Dynamic, Radical Solutions Needed: 2014 Cybersecurity Conference Highlights
Dynamic, Radical Solutions Needed: 2014 Cybersecurity Conference Highlights
NYIT Engineering Professor Wins NIH Grant for Robotics Research
NYIT Holds Convocation for Medical and Health Professions Students
NYIT Medical Researcher Wins NIH Grant for Cardiac Studies
NYIT Ranked in Top Tier of U.S. News & World Report’s Best Colleges 2015 Edition
This year’s All Majors Career Fair is happening this Thursday, April 3, from 12:00 – 3:00pm. This is a great opportunity to meet several employers in one location, and the largest job fair that NYIT offers annually. 85+ employers will be present at the fair. All majors are welcome, but—hint, hint!—the majority of companies and organizations who are recruiting at the career fair are looking for engineers and computer science majors for both internships and full time positions.
Bring several copies of your employer-ready resume with you to the career fair, and dress to impress in business attire. Professional dress standard is mandatory at the event--you only get one chance to make a first impression!
Career Service is offering a free bus service from Manhattan to Old Westbury on the day of the Career Fair. Space is limited, so sign up by March 31. You can sign up for a seat on one of the busses at the Career Services office in 26 West 61st St, Room 211.
Here is a list of companies who are specifically interested in Engineering/Computer Science/Information Technology majors:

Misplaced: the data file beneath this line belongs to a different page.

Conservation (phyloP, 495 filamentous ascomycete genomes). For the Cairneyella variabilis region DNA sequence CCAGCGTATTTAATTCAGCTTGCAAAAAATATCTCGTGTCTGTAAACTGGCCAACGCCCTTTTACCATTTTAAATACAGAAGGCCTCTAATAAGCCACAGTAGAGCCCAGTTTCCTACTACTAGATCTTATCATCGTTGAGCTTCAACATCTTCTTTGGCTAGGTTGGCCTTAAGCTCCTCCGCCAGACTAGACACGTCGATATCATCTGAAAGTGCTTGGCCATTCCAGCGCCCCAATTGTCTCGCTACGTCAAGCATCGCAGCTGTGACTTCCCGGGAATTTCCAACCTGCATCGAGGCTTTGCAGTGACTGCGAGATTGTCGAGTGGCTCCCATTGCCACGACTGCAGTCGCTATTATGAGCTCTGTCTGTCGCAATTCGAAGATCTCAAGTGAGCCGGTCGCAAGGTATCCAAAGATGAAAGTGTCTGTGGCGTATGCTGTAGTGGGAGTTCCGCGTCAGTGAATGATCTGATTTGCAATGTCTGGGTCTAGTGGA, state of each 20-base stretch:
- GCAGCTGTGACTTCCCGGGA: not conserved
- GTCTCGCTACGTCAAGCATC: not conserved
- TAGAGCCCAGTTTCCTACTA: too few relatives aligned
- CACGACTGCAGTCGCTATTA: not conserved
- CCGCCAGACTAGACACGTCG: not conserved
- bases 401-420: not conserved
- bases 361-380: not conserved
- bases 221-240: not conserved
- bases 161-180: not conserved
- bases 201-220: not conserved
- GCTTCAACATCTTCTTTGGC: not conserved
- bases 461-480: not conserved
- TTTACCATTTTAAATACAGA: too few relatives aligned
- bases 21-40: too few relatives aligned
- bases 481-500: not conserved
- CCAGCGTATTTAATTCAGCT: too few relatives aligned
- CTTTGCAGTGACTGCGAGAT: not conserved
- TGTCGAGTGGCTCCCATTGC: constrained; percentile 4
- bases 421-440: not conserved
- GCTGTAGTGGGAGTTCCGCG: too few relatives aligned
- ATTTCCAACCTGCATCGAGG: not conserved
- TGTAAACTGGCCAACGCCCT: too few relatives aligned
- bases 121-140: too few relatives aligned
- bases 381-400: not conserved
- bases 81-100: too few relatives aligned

- EtQ Inc.
Click here for the full list of employers.
In order to boost their performance at this year's VEX Robotics World Championship, the Old Westbury chapter of IEEE hosted the neighboring robotics team from Vaughn College in Queens to compete one-on-one on a robotics challenge during spring break. The competion was designed to be similar to the anticipated course at the upcoming championship. Rather than strictly competing against one another, both teams used this opportunity to foster a mutually collaborative spirit and learn a little about their opponent's robots, all while gaining knowledge and insight into how to apply new applications and improvements to their machines.
This year's VEX World Championship will be a game of "Toss Up," in which teams will pit their robots against each other in a contest of dexterity and sportsmanship. Using two robots, each team has the objective of placing, or scoring bucky and beach balls into certain areas of a playing field. They will also tackle the task of building and programming a robot to lift itself 40 inches above the ground while holding a beach ball.
The 2014 VEX Robotics World Championship will take place April 23-26 in Anaheim, California. The NYIT and Vaughn College robotics teams plan to scrimmage one more time before travelling to the competition.
On March 22, 2014, a group of NYIT undergraduate and graduate Computer Science students ventured to an exciting event co-sponsored by Microsoft and Nokia at the new Microsoft headquarters in Times Square. The event, DVLUP Day, was a tech meetup lead by professional software developers from Microsoft and Nokia to showcase new programming software for apps and games for Windows Phone. Because Windows Phone is currently the fastest growing mobile platform, SoECS students at the event sought to gain some valuable knowledge and insight into the current market in preparation to enter the ever-evolving tech job market. DVLUP Day was a marathon 12-hour information session in which the 300+ attendees could network with established industry professionals, and learn about game development, location services, app design, and more at a series of specialized workshops.